A bill exempting taxpayers’ email addresses from the state’s open record law advanced in the Florida Senate on Wednesday. Clearwater Republican Jack Latvala argues the proposal protects consumers from scammers who use digital skills to defraud people. Latvala says he’s sponsoring the bill because tax collectors requested he do so.
Senate Minority Leader Arthenia Joyner questioned the need for the legislation, asking what was “the perceived notion” that tax collectors had about identity theft?
Latvala said the open records exemption is needed because email addresses when combined with other personal information can be used for identity theft and other scams. The bill makes an email address provided to a tax collector exempt if it was provided for a citizen to receive a quarterly tax notice, or to obtain the citizen’s consent to send a tax notice.
“If someone goes on the website, pulls up your name, that your tax return — a facsimile of that tax return — is actually on the web. The concern is that someone can take that facsimile, recreate it, if they had your email address, send you an email, and say ‘if you’ll pay within the next 10 days, this bank account, this credit card, you get a 10 percent discount,’ and take advantage of people in a fraudulent way.”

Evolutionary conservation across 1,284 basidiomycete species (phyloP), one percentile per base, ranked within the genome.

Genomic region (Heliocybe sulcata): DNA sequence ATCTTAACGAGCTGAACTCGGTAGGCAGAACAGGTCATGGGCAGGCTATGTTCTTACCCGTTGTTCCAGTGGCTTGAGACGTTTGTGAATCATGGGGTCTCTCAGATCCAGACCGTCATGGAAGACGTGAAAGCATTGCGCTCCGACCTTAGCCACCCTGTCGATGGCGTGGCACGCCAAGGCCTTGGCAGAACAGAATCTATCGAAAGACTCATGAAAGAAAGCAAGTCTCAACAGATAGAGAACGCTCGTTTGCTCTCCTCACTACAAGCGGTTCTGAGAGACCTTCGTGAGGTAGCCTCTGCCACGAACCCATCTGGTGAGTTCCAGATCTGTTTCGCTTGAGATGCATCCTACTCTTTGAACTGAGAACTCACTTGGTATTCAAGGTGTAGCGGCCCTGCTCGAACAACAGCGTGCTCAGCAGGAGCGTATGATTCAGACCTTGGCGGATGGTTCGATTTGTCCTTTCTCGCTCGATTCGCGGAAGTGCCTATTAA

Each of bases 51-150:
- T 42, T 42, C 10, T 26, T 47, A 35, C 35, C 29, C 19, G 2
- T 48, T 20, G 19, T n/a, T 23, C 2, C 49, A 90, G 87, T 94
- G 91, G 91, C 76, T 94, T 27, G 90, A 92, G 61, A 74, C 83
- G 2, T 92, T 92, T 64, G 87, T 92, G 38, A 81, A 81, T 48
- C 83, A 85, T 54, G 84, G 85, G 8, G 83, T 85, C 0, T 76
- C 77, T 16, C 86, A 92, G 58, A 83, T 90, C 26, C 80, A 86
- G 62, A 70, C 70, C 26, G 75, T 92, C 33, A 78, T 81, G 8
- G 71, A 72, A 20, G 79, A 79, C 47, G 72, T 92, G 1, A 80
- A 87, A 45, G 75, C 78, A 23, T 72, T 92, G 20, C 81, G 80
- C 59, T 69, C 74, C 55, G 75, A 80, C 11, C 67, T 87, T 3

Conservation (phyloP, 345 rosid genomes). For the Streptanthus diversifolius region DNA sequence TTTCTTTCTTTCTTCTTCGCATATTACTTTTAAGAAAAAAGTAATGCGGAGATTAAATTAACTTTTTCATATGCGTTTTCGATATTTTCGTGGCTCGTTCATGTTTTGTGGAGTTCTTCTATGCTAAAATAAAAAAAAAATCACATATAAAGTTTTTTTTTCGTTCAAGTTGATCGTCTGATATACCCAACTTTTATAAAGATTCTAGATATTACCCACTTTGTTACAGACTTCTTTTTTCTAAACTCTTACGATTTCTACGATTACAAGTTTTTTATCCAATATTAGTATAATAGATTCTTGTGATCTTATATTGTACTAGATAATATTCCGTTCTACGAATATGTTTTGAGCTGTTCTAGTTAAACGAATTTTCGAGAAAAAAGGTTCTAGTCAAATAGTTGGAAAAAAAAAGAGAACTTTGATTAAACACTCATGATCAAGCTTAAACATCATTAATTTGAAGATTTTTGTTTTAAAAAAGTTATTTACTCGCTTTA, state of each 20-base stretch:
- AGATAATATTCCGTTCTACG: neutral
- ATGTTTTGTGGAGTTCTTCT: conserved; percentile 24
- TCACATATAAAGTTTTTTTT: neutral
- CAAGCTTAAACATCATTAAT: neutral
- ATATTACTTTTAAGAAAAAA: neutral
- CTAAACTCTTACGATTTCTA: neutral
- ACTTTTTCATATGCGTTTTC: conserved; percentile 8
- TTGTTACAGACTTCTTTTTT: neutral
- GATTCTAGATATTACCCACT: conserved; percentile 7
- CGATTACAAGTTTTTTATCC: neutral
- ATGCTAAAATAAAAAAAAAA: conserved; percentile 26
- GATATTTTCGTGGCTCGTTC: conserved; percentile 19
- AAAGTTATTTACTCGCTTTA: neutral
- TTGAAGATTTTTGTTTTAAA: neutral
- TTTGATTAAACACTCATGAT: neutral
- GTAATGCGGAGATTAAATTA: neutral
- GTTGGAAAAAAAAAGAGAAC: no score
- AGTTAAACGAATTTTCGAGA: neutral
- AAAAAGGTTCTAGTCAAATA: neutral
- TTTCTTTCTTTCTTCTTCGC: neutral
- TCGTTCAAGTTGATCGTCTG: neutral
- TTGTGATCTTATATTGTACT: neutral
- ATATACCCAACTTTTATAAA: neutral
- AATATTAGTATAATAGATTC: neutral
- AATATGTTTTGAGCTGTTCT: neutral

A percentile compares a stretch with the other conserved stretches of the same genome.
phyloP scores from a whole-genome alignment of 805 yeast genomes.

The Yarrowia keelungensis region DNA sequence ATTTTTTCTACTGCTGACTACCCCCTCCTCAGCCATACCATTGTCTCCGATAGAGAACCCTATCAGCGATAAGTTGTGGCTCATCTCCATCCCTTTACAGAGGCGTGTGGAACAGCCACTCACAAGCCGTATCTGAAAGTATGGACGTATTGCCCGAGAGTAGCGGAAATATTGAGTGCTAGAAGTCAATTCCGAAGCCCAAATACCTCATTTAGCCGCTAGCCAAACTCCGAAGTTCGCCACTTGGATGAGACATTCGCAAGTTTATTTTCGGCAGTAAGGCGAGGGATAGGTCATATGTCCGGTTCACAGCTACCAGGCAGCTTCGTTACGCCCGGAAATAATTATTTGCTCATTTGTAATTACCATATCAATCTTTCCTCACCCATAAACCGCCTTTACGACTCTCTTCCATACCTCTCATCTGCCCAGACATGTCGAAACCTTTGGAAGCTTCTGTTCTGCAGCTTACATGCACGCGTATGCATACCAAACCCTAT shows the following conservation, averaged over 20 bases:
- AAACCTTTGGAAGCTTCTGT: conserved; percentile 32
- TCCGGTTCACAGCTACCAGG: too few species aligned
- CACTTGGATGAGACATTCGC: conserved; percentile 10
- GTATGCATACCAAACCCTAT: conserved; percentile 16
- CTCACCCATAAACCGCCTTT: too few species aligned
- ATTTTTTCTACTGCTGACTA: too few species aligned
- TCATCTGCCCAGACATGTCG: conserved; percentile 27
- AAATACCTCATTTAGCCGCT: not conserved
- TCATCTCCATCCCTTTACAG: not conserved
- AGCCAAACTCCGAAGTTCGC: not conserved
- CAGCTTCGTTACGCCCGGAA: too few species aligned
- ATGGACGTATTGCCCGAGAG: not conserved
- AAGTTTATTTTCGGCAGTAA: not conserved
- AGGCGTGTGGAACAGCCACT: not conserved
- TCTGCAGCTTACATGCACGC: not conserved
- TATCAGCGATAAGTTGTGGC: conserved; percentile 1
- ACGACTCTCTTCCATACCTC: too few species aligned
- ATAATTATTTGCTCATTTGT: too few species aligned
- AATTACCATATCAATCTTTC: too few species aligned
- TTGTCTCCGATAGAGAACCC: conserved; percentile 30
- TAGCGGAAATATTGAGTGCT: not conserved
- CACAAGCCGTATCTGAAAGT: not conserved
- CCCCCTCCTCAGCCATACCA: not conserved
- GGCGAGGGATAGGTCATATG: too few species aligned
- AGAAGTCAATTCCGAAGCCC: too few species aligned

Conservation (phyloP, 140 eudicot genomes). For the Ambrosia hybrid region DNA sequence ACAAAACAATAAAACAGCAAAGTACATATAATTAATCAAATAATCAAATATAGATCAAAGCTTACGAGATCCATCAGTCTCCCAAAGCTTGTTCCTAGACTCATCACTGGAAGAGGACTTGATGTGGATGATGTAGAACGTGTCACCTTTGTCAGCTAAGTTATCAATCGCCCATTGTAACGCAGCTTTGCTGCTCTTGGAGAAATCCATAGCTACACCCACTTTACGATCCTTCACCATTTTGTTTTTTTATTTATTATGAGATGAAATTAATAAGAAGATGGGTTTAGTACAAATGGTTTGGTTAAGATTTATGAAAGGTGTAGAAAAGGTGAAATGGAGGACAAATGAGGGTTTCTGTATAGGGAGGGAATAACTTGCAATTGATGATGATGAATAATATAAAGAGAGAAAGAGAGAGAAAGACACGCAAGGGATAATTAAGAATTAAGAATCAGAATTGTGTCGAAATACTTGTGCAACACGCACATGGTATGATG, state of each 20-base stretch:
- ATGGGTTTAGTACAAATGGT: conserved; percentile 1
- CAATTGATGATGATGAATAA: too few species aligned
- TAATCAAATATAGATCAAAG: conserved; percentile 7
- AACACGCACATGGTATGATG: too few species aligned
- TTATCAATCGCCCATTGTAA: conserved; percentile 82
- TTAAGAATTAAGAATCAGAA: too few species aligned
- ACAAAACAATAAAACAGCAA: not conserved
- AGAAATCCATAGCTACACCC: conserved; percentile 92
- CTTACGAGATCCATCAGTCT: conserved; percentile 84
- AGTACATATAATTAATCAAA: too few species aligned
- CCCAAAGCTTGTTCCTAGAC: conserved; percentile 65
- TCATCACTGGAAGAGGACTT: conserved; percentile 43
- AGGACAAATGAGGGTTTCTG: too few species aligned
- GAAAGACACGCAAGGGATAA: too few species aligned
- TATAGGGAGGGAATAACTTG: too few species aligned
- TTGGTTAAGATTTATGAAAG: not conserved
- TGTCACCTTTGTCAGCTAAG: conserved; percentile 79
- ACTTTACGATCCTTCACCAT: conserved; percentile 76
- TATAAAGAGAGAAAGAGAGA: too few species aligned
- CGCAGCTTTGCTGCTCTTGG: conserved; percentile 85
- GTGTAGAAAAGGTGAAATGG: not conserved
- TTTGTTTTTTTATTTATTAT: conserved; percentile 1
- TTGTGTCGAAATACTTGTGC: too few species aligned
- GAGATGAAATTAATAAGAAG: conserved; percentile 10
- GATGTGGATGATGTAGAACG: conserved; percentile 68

He stressed that the exception only applies to email addresses that are provided to a tax collector in connection with a tax return.
Open government advocates have protested the measure. Barbara Petersen of the First Amendment Foundation last year told the Tampa Tribune there is no evidence that email addresses lead to identity theft.
Latvala pushed the measure last year; it passed the Senate but died in the House.
This year’s bill was placed on the Senate calendar for a third reading.